Don't get bugged out by today's viral video because you might just get free power. Trending on YouTube, with over half a million views, is one of the most inventive ways to charge your smartphone: insect power.
Snapdragon, a brand of mobile-system-on chips by Qualcomm, the wireless telecommunications company, has found some good use for the little critters. The video is circus themed, with marching band music playing, as an array of different bugs interact with objects to provide power for a smartphone.
In a nod to Rube Goldberg, a praying mantis rides a bicycle and a spider walks a treadmill which spins the merry-go-round with a beetle on it which causes the ping pong balls to rotate, making more beetles walk them as a scorpion and two roaches run on hamster wheels. And what better for a circus than a cannon ball finale? Cue a beetle being shot out of a cannon through a ring of fire.
Very impressive, Snapdragon (and Denizen, the agency behind this). But is it real or a Volkswagen-like bit of CGI wizardry?
Replying to that same question on their Facebook page, Snapdragon says, "Well, Wired examined the science behind the Bug Circus. Take a look and let us know what you think: http://bit.ly/mSVoOI."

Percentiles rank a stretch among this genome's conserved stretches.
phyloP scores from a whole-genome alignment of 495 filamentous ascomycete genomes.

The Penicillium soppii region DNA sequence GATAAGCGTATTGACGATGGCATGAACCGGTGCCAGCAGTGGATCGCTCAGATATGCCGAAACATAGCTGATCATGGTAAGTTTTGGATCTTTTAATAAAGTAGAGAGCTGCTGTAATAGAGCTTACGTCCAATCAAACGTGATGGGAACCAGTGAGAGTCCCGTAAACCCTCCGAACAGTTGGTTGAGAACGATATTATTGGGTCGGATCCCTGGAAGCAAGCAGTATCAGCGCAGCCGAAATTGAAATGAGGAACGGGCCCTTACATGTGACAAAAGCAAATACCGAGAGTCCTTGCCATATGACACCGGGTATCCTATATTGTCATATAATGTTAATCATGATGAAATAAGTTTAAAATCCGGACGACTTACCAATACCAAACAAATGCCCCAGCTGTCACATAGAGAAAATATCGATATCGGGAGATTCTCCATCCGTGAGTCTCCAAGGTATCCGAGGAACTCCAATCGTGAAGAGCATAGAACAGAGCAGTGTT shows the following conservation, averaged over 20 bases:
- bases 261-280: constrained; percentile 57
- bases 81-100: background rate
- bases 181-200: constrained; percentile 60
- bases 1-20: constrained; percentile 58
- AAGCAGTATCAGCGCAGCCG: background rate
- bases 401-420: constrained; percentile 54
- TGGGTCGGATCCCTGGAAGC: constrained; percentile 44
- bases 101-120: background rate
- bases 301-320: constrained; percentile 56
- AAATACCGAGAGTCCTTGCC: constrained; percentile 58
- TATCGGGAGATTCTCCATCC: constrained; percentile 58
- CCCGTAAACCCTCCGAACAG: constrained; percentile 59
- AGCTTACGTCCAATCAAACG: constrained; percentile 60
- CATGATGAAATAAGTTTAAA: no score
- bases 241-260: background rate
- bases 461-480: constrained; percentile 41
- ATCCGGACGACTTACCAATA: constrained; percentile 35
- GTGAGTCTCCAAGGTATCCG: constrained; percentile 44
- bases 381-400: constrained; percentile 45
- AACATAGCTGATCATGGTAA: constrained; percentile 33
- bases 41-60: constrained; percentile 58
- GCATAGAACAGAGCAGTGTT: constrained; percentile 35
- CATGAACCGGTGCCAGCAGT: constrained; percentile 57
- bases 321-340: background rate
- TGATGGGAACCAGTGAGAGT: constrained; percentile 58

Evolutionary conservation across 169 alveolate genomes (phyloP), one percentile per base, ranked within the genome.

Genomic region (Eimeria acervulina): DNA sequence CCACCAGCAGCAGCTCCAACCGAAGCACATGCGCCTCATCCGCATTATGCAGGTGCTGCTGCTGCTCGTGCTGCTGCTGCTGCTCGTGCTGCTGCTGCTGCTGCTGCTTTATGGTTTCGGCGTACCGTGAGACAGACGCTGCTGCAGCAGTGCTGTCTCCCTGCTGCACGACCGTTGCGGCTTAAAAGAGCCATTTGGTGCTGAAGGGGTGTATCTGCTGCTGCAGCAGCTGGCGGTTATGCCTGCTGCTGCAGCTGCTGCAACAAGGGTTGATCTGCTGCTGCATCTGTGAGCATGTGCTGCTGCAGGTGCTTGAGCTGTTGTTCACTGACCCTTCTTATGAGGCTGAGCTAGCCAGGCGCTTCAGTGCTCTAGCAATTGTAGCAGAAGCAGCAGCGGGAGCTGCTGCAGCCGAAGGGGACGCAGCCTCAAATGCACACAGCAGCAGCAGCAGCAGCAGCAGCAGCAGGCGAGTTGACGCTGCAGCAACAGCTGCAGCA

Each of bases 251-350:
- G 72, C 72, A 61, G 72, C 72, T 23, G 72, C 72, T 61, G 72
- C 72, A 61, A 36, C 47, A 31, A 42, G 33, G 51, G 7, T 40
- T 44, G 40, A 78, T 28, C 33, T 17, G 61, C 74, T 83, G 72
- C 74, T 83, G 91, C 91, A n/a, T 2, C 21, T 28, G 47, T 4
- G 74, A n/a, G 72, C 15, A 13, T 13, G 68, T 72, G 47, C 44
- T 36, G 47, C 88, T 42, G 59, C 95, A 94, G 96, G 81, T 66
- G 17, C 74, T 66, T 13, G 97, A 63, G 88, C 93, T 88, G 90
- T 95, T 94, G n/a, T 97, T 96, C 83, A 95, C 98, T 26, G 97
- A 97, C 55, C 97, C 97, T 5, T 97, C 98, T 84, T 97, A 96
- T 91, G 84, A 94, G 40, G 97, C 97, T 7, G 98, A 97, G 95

The answer? it would take just over 1 MILLION seconds or almost 13 days to charge the smartphone in this way (if you can train a praying mantis to ride a bicycle).
This is quite the setup, and is also inspiring to me to point out an older video that made its debut in July, racking up 2.8 million views.
It's 2D Photography's photography themed Rube Goldberg machine. It pretty much uses every aspect of photography to make it work, with the exception of old school developing chemicals. From iMacs to tripods to lighting instruments to cameras - if you're a photography guru, this video is for you. Four minutes is an impressive amount of time for a continuous rube goldberg machine. Learn more about it here.
It's nice to see such inventive creative ways being used for promotion instead of something completely random and unrelated, like using a jump-roping car to promote a jacket. And click here for more brands inspired by Rube Goldberg.